If you ask Chinese farmers whether they want their children to leave the village to go to the city or not, the answer will almost certainly be “yes”. This begs the question, “Why do farmers dislike the rural life?”
In mid-March, three farmers from PEAC’s project sites were invited along with PEAC staff as a team to take part in a workshop on Happy Farming in Tengchong County, where they were invited to share the happiness that agriculture brings to people. In total, there were 80 representatives attending the workshop, including members from seven minorities, all from different places around Yunnan Province. The representatives exchanged their farming experiences and interesting cultural anecdotes at the meeting. These activities brought back the farmers’ pleasant memories of farming. At the end of the workshop, although everyone was tired, most of them gave very positive feedback regarding their feelings toward it. Each representative shared their own happiest farming experience. All the participants were surprised to find that the rural life could hold so much happiness.
When the time came to present characteristic village foods, the PEAC team decided to demonstrate the preparation of Heier's colored sticky rice. At first, the farmers from Heier were a little annoyed at having to take tools and materials from their hometown, as it was very inconvenient to dye and cook the rice at the activity site. However, the whole process attracted many local people, and five kilograms of glutinous rice was eaten up in just a few minutes. The cooks were very happy and felt very proud of themselves. At that moment, the villagers found that one thing that made them especially happy is when aspects of their lives are valued by other people. In fact, most urban residents always find countryside living both interesting and comfortable. Despite the poverty, many things in the rural areas are regarded as precious. For example, the potherb that is used to feed pigs in the villages is sold at very high prices in the city.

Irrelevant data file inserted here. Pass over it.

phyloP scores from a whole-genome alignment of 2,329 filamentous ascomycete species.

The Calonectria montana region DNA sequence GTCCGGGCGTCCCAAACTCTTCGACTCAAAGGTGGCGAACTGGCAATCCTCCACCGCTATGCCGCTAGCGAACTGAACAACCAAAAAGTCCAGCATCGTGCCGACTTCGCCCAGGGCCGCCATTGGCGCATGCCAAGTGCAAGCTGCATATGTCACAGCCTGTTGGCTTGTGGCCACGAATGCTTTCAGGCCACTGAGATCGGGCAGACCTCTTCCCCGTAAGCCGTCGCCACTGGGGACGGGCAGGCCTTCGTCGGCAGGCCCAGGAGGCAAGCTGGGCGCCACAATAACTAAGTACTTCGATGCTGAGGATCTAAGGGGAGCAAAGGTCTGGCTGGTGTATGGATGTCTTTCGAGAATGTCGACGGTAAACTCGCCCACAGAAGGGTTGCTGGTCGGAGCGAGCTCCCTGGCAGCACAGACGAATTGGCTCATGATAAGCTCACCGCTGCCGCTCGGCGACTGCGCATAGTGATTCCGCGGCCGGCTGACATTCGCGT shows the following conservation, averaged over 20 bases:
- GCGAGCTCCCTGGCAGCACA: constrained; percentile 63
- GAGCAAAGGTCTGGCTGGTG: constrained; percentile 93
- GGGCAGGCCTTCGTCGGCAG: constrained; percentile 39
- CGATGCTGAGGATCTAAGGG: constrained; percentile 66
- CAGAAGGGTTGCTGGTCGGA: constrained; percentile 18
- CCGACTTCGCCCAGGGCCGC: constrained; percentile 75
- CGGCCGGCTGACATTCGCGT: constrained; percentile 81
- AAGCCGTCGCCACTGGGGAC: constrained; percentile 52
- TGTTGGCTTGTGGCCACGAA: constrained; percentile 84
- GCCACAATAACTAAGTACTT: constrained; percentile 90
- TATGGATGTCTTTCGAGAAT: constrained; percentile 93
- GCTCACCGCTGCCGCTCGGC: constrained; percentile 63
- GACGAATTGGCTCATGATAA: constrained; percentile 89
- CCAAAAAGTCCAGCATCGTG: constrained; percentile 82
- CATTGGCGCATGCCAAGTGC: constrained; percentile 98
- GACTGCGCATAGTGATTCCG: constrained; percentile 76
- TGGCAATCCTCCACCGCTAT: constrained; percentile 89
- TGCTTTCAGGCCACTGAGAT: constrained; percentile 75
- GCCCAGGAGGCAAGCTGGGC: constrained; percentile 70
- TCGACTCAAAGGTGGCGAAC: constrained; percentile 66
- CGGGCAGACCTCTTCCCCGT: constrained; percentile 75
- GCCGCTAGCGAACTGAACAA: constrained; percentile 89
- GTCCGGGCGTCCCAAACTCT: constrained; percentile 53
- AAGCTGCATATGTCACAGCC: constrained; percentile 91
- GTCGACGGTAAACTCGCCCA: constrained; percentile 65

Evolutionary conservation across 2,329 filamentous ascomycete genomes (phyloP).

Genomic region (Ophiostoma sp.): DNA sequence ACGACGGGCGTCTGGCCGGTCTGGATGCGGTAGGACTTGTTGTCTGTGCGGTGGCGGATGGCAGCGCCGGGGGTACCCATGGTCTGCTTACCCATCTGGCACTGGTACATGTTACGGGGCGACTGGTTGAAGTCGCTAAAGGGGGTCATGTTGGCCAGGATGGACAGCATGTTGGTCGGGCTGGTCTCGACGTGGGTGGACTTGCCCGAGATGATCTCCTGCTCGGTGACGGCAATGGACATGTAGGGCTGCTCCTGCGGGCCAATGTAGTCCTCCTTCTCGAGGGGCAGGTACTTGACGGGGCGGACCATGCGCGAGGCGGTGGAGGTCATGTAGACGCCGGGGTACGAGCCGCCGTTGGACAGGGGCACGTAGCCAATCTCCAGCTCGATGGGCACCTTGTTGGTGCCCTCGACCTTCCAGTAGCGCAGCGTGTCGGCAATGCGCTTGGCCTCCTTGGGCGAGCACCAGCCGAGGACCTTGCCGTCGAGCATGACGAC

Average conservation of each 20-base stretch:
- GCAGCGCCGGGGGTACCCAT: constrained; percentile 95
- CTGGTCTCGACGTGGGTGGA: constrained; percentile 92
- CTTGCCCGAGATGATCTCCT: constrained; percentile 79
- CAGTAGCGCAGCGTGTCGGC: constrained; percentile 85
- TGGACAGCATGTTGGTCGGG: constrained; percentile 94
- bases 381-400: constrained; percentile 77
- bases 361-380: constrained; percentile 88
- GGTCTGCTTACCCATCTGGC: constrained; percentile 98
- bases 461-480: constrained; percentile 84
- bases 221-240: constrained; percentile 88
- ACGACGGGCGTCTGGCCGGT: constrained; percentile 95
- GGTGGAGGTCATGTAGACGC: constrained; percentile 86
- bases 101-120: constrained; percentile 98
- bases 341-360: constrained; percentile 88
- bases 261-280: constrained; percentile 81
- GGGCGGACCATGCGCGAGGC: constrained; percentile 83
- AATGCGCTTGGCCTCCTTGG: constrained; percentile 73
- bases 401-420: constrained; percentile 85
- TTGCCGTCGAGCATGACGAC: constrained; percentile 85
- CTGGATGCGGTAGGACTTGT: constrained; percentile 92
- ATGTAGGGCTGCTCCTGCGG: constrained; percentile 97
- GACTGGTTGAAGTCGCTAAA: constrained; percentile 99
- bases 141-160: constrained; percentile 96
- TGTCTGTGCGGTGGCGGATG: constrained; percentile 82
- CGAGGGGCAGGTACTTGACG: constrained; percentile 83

Thankfully, every time the farmers attend this kind of exchange, their attitudes change greatly by the time they come back. On the last day in Tengchong, the villagers showed each other a lot of interesting things from the countryside like hand made toys, traditional food, etc. These things that they once thought of as old-fashioned are in fact very precious in the city. City people are more likely to be rich and have more opportunities to get information, but more importantly, they are also more than willing to buy village goods.